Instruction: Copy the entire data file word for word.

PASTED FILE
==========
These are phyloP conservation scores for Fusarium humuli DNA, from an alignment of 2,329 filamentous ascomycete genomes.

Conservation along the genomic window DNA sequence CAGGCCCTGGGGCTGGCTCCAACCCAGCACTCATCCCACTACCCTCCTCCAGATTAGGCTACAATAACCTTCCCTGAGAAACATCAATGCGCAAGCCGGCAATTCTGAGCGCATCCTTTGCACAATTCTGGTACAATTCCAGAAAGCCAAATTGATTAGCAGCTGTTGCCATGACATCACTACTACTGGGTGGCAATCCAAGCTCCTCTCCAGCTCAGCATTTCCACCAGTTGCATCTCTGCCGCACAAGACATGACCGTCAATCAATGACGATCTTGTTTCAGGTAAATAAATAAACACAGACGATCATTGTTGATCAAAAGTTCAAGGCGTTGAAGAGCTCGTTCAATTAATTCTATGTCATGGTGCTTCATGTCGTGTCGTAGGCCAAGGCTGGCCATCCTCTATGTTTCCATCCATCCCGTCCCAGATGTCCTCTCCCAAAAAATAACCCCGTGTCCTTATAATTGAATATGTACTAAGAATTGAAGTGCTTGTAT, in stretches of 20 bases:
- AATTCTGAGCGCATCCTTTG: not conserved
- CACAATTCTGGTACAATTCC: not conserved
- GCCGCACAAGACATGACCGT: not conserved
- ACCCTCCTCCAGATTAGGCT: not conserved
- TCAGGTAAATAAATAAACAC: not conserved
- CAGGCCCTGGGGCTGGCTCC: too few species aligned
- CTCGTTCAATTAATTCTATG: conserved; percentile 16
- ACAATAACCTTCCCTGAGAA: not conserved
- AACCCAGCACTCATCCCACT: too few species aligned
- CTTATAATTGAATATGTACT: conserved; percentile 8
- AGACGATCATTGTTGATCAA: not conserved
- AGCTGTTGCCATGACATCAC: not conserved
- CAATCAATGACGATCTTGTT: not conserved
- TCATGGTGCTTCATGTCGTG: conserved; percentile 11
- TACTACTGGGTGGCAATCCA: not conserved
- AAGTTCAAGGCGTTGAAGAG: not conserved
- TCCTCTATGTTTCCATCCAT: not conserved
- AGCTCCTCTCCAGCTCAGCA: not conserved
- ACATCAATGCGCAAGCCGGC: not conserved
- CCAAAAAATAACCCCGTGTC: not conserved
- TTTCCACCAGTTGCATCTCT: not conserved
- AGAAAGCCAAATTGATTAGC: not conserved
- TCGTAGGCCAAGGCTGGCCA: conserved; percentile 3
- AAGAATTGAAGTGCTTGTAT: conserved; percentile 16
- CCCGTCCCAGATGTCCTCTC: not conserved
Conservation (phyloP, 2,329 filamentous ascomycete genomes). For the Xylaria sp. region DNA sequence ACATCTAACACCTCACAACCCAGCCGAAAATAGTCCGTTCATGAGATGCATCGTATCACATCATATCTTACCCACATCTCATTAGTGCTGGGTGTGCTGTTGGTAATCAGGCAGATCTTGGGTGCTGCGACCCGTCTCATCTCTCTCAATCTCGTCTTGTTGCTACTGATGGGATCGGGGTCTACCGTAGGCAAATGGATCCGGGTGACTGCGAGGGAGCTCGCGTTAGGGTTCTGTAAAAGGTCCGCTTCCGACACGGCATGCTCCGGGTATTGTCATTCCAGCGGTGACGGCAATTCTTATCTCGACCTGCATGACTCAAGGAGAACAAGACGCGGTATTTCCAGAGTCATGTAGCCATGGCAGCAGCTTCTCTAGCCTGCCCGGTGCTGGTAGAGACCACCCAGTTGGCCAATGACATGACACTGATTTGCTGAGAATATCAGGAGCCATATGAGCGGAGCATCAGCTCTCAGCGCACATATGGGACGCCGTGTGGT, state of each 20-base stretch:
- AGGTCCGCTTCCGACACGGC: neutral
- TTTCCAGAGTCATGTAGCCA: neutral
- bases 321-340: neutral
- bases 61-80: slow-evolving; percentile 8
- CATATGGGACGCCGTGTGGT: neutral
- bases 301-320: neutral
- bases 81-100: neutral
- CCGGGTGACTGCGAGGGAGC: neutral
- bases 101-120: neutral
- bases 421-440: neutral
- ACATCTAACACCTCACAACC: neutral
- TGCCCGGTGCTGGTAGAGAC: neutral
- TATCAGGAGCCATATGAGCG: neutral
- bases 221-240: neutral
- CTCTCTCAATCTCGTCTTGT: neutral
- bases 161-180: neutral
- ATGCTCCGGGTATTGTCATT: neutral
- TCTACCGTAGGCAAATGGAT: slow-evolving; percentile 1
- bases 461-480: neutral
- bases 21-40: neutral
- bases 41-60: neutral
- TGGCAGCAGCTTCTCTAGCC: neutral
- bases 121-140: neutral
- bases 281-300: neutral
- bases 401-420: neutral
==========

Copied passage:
These are phyloP conservation scores for Fusarium humuli DNA, from an alignment of 2,329 filamentous ascomycete genomes.

Conservation along the genomic window DNA sequence CAGGCCCTGGGGCTGGCTCCAACCCAGCACTCATCCCACTACCCTCCTCCAGATTAGGCTACAATAACCTTCCCTGAGAAACATCAATGCGCAAGCCGGCAATTCTGAGCGCATCCTTTGCACAATTCTGGTACAATTCCAGAAAGCCAAATTGATTAGCAGCTGTTGCCATGACATCACTACTACTGGGTGGCAATCCAAGCTCCTCTCCAGCTCAGCATTTCCACCAGTTGCATCTCTGCCGCACAAGACATGACCGTCAATCAATGACGATCTTGTTTCAGGTAAATAAATAAACACAGACGATCATTGTTGATCAAAAGTTCAAGGCGTTGAAGAGCTCGTTCAATTAATTCTATGTCATGGTGCTTCATGTCGTGTCGTAGGCCAAGGCTGGCCATCCTCTATGTTTCCATCCATCCCGTCCCAGATGTCCTCTCCCAAAAAATAACCCCGTGTCCTTATAATTGAATATGTACTAAGAATTGAAGTGCTTGTAT, in stretches of 20 bases:
- AATTCTGAGCGCATCCTTTG: not conserved
- CACAATTCTGGTACAATTCC: not conserved
- GCCGCACAAGACATGACCGT: not conserved
- ACCCTCCTCCAGATTAGGCT: not conserved
- TCAGGTAAATAAATAAACAC: not conserved
- CAGGCCCTGGGGCTGGCTCC: too few species aligned
- CTCGTTCAATTAATTCTATG: conserved; percentile 16
- ACAATAACCTTCCCTGAGAA: not conserved
- AACCCAGCACTCATCCCACT: too few species aligned
- CTTATAATTGAATATGTACT: conserved; percentile 8
- AGACGATCATTGTTGATCAA: not conserved
- AGCTGTTGCCATGACATCAC: not conserved
- CAATCAATGACGATCTTGTT: not conserved
- TCATGGTGCTTCATGTCGTG: conserved; percentile 11
- TACTACTGGGTGGCAATCCA: not conserved
- AAGTTCAAGGCGTTGAAGAG: not conserved
- TCCTCTATGTTTCCATCCAT: not conserved
- AGCTCCTCTCCAGCTCAGCA: not conserved
- ACATCAATGCGCAAGCCGGC: not conserved
- CCAAAAAATAACCCCGTGTC: not conserved
- TTTCCACCAGTTGCATCTCT: not conserved
- AGAAAGCCAAATTGATTAGC: not conserved
- TCGTAGGCCAAGGCTGGCCA: conserved; percentile 3
- AAGAATTGAAGTGCTTGTAT: conserved; percentile 16
- CCCGTCCCAGATGTCCTCTC: not conserved
Conservation (phyloP, 2,329 filamentous ascomycete genomes). For the Xylaria sp. region DNA sequence ACATCTAACACCTCACAACCCAGCCGAAAATAGTCCGTTCATGAGATGCATCGTATCACATCATATCTTACCCACATCTCATTAGTGCTGGGTGTGCTGTTGGTAATCAGGCAGATCTTGGGTGCTGCGACCCGTCTCATCTCTCTCAATCTCGTCTTGTTGCTACTGATGGGATCGGGGTCTACCGTAGGCAAATGGATCCGGGTGACTGCGAGGGAGCTCGCGTTAGGGTTCTGTAAAAGGTCCGCTTCCGACACGGCATGCTCCGGGTATTGTCATTCCAGCGGTGACGGCAATTCTTATCTCGACCTGCATGACTCAAGGAGAACAAGACGCGGTATTTCCAGAGTCATGTAGCCATGGCAGCAGCTTCTCTAGCCTGCCCGGTGCTGGTAGAGACCACCCAGTTGGCCAATGACATGACACTGATTTGCTGAGAATATCAGGAGCCATATGAGCGGAGCATCAGCTCTCAGCGCACATATGGGACGCCGTGTGGT, state of each 20-base stretch:
- AGGTCCGCTTCCGACACGGC: neutral
- TTTCCAGAGTCATGTAGCCA: neutral
- bases 321-340: neutral
- bases 61-80: slow-evolving; percentile 8
- CATATGGGACGCCGTGTGGT: neutral
- bases 301-320: neutral
- bases 81-100: neutral
- CCGGGTGACTGCGAGGGAGC: neutral
- bases 101-120: neutral
- bases 421-440: neutral
- ACATCTAACACCTCACAACC: neutral
- TGCCCGGTGCTGGTAGAGAC: neutral
- TATCAGGAGCCATATGAGCG: neutral
- bases 221-240: neutral
- CTCTCTCAATCTCGTCTTGT: neutral
- bases 161-180: neutral
- ATGCTCCGGGTATTGTCATT: neutral
- TCTACCGTAGGCAAATGGAT: slow-evolving; percentile 1
- bases 461-480: neutral
- bases 21-40: neutral
- bases 41-60: neutral
- TGGCAGCAGCTTCTCTAGCC: neutral
- bases 121-140: neutral
- bases 281-300: neutral
- bases 401-420: neutral